Seward United Methodist Church
Tuesday, January 25, 2022
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Imitation is the Sincerest Form of Flattery

Acts 2:14 and 36-42 and 1 Peter 1:13-25

 I’m sure you’ve heard this one:  “Imitation is the sincerest form of ______.”  One of the recurring themes we find in Scripture about discipleship is the idea of imitation.  We should be like Christ, and in so doing, we become like our Heavenly Father, because Christ is the “exact representation” of the Father.  Peter says it as, “You must live as God’s obedient children,” and “Be holy because I am holy.”  

We don’t have quite the same level of expectation in our society that they did in the first century world when it comes to children imitating their parents.  In the first century world, pretty much every culture had a strong expectation that children would be just like their parents, and especially that sons would be like their fathers.  They expected sons would look like their fathers, act like their fathers, and go into the same profession as their fathers.  We don’t expect that quite as much today, especially not in our highly individualistic culture, but we still aren’t surprised by it.  “She looks just like her mother!  Are you going to be a _______, just like your dad?” and so on.  

Today we also have a more scientific understanding of this kind of likeness between parents and children.  We know about DNA.  We know that each of us has half of the same DNA as each of our parents, so similar looks are expected.  And we understand more about the influence of nurture.  As children we tend to take on the characteristics, good or bad, we see in our parents.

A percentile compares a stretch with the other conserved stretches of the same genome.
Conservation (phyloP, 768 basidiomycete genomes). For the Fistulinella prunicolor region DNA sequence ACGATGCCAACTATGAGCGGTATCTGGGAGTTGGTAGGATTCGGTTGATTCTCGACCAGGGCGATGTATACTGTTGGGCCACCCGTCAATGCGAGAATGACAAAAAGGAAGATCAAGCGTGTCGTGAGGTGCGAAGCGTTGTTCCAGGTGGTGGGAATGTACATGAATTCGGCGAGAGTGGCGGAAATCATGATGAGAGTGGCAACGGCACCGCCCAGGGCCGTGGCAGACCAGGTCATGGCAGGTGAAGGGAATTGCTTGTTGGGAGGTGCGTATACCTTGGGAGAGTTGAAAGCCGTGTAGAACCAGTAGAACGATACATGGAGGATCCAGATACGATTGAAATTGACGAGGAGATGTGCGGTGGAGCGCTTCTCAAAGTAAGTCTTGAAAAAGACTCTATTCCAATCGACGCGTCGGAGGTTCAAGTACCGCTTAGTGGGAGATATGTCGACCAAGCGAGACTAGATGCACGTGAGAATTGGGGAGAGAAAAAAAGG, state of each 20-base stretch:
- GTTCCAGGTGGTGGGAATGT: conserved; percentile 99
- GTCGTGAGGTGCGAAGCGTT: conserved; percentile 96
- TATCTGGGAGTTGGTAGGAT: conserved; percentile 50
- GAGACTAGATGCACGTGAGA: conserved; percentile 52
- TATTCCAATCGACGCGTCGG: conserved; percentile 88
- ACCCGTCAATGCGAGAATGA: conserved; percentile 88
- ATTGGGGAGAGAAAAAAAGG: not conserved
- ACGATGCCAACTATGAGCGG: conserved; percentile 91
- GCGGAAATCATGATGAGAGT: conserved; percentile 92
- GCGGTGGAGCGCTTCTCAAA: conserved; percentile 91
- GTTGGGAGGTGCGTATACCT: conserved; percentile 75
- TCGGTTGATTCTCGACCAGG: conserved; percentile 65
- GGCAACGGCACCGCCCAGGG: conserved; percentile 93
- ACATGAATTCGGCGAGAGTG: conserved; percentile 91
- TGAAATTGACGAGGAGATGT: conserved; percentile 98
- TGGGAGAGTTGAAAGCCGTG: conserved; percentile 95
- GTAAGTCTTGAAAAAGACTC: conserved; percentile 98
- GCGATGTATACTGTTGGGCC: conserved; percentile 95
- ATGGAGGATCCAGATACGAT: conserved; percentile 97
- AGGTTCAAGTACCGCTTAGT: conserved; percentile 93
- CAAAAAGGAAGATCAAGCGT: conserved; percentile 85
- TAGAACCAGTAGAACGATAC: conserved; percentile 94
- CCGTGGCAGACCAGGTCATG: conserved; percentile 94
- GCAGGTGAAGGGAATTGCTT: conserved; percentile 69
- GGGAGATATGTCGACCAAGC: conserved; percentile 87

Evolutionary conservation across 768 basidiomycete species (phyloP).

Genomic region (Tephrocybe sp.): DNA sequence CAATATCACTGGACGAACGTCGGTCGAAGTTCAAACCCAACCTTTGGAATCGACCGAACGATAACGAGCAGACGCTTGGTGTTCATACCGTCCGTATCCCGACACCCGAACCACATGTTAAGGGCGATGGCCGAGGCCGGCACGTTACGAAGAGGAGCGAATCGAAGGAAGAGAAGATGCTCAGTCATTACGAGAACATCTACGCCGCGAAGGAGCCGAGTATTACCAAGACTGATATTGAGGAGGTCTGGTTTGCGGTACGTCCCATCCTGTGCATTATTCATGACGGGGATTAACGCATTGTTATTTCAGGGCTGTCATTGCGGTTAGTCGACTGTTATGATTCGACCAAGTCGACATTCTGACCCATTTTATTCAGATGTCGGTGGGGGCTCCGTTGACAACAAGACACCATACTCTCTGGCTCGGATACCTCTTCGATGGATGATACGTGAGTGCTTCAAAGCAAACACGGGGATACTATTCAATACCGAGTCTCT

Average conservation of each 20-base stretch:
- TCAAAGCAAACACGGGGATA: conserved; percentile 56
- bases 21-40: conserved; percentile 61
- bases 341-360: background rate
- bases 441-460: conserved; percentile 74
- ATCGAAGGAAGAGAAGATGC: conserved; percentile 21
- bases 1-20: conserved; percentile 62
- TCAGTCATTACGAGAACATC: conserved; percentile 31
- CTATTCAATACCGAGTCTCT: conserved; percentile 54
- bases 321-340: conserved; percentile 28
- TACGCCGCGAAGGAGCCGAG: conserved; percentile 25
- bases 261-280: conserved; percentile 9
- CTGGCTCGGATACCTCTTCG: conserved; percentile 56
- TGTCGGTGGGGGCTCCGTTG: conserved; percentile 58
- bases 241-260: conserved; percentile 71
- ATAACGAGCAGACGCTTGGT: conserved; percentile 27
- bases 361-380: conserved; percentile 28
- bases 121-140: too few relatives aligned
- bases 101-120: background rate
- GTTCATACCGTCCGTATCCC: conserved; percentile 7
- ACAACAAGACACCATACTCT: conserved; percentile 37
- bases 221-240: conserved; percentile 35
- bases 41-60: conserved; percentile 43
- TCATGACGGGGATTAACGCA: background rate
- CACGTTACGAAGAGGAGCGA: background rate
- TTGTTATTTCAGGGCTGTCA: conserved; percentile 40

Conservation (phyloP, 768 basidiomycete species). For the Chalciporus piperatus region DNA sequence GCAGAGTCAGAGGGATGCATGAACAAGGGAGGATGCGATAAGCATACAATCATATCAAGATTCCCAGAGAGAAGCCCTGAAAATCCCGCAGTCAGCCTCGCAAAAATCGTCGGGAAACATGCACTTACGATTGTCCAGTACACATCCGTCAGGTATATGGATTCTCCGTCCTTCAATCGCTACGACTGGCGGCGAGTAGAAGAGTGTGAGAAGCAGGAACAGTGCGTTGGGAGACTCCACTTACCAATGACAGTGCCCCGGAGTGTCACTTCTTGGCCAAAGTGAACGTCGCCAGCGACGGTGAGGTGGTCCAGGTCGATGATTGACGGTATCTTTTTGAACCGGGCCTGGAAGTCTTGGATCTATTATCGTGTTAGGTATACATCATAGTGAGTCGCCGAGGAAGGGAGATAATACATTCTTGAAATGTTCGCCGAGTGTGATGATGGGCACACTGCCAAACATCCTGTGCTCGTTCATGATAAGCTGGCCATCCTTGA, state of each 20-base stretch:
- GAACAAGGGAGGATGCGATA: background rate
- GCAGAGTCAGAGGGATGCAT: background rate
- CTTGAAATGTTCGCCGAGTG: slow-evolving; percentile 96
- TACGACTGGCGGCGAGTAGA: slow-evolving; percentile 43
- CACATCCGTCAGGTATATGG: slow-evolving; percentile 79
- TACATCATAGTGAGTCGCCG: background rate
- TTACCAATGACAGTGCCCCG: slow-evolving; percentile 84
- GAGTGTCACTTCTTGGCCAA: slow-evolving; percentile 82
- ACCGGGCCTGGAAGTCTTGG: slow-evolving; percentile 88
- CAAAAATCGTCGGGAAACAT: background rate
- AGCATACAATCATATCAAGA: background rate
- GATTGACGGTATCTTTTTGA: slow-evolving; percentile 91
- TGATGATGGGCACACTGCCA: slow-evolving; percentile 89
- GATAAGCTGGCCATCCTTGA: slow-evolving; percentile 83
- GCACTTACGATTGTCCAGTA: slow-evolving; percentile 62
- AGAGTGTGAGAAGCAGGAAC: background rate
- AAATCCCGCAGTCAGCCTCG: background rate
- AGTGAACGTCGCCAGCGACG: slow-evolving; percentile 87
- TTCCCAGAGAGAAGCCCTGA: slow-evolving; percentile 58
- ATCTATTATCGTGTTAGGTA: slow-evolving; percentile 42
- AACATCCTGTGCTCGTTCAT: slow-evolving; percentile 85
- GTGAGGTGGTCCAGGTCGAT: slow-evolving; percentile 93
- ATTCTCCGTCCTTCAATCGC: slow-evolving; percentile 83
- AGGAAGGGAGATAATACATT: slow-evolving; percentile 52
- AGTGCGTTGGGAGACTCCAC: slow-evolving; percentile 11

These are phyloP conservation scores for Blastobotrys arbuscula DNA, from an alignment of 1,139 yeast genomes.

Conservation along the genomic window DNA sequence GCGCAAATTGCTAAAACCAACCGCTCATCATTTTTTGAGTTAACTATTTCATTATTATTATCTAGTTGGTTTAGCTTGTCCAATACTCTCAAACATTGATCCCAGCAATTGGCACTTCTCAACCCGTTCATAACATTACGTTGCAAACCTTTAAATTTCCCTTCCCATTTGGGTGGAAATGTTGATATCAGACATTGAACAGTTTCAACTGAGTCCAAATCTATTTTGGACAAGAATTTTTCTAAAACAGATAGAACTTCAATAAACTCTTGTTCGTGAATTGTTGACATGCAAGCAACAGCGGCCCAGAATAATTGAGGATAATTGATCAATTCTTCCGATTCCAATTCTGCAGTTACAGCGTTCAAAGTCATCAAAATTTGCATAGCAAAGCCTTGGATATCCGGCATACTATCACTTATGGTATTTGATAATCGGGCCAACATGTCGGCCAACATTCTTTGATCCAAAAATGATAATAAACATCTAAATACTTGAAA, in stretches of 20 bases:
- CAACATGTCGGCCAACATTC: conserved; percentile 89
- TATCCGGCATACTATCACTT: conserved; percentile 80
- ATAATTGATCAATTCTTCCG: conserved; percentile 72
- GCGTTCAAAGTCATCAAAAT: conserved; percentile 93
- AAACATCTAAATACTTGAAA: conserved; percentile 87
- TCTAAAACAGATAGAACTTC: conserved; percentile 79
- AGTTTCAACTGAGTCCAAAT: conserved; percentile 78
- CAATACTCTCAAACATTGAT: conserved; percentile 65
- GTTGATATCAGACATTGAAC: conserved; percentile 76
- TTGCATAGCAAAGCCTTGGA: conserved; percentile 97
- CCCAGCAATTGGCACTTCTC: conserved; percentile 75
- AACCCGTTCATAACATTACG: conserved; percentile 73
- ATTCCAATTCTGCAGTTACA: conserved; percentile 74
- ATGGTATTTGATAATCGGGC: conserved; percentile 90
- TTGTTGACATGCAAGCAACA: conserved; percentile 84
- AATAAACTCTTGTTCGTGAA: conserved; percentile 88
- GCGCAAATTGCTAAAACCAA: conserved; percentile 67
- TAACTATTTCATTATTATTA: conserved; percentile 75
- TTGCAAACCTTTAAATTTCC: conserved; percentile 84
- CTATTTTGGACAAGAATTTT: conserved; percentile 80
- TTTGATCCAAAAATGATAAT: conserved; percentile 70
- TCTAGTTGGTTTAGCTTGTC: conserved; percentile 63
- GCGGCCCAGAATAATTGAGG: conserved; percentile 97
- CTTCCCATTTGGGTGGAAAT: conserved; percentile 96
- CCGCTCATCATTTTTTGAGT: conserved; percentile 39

In the first century world, children were expected to imitate, to try to be just like the parent.  Peter relates that cultural idea to our faith:  Be like Christ.  Be like Jesus, who is the exact representation of the Father, and in so doing, imitate God.  Share in his character and his behavior.  Both of today’s texts speak to that idea.

In verse 13, Peter starts out by saying, “think clearly,” or in the original Greek, “gird up the loins of your mind.”  This refers to the clothing of the average first century Hebrew.  People wore a tunic, basically a long shirt that came down to the knees, and over that they wore a cloak, something that would look like a bathrobe.  A cloak had long sleeves, came down to the ankles, and was tied shut at the waist.  If you wanted to work or do something active in a cloak, you had to “gird up your loins,” which meant to gather the excess material and tuck it into your belt.  The modern equivalent is to say to someone, “Roll up your sleeves.”  

Then Peter says, “Exercise self-control,” or more literally, “Be sober.”  Obviously, sobriety means not being drunk.  But there is more to it.  It also means to be steady, balanced, and in-control.  

The point of these admonitions is to remind us that we should not be content with an unexamined faith.  We should know what we believe.  We should know why we believe it.  And we should be able to relate what we believe to our lives and to the world around us.